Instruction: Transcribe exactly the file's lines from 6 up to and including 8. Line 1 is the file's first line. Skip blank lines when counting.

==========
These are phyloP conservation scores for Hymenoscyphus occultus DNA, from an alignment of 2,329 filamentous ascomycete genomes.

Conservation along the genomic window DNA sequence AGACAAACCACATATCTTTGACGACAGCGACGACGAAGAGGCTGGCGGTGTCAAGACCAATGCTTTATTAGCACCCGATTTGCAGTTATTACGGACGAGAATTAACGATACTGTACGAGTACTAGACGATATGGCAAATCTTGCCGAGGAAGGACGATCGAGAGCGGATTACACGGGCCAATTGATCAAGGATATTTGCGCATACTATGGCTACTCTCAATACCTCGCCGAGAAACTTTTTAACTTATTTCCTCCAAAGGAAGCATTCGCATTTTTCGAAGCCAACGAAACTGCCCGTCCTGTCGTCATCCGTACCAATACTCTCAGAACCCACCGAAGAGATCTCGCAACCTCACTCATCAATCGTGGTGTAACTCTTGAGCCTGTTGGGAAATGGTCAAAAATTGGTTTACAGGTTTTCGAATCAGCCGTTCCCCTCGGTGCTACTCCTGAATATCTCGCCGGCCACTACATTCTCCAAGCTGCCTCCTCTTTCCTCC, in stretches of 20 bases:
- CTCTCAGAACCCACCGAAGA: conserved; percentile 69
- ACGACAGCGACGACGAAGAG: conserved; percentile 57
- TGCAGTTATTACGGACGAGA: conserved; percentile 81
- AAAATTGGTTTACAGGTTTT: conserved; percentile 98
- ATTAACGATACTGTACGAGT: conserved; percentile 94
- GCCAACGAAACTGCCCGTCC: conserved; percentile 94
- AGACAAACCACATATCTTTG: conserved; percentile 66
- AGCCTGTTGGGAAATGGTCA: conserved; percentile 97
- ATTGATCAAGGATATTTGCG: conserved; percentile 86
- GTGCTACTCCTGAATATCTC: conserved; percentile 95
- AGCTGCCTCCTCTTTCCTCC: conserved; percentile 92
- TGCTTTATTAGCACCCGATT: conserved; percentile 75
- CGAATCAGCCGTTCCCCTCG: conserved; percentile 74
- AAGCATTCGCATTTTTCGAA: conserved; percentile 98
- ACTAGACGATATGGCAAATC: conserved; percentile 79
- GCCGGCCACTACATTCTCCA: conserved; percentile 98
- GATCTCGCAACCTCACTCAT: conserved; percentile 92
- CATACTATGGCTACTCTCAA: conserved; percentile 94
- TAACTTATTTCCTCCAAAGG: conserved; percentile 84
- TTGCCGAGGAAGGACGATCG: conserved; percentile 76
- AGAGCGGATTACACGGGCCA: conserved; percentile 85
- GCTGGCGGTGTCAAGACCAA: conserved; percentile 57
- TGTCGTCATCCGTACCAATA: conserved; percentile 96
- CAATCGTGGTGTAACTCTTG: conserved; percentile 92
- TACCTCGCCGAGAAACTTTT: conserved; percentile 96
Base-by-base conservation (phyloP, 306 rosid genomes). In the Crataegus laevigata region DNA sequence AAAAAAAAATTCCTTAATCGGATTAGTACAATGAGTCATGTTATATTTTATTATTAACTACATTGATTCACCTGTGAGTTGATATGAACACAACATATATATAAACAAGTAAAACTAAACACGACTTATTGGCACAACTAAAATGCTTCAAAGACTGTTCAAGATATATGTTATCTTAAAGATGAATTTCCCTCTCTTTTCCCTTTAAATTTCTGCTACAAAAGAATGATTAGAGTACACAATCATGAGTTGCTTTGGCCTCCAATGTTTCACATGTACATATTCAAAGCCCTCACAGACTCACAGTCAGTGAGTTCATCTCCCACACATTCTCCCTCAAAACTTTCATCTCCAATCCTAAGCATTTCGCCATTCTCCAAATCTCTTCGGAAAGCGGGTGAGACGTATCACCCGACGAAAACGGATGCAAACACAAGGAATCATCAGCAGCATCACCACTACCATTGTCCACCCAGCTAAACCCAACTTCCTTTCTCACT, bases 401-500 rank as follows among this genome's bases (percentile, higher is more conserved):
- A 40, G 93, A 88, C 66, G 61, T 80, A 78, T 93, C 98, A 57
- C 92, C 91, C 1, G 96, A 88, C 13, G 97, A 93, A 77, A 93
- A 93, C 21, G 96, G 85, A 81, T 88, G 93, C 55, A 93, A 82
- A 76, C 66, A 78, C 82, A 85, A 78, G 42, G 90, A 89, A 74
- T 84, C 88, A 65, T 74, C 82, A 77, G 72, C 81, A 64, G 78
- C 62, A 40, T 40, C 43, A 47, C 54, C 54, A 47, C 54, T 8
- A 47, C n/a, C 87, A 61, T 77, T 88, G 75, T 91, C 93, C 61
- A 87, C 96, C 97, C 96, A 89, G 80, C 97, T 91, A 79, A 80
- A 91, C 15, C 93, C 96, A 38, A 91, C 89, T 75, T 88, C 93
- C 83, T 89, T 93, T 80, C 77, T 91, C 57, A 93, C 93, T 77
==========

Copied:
- AAAATTGGTTTACAGGTTTT: conserved; percentile 98
- ATTAACGATACTGTACGAGT: conserved; percentile 94
- GCCAACGAAACTGCCCGTCC: conserved; percentile 94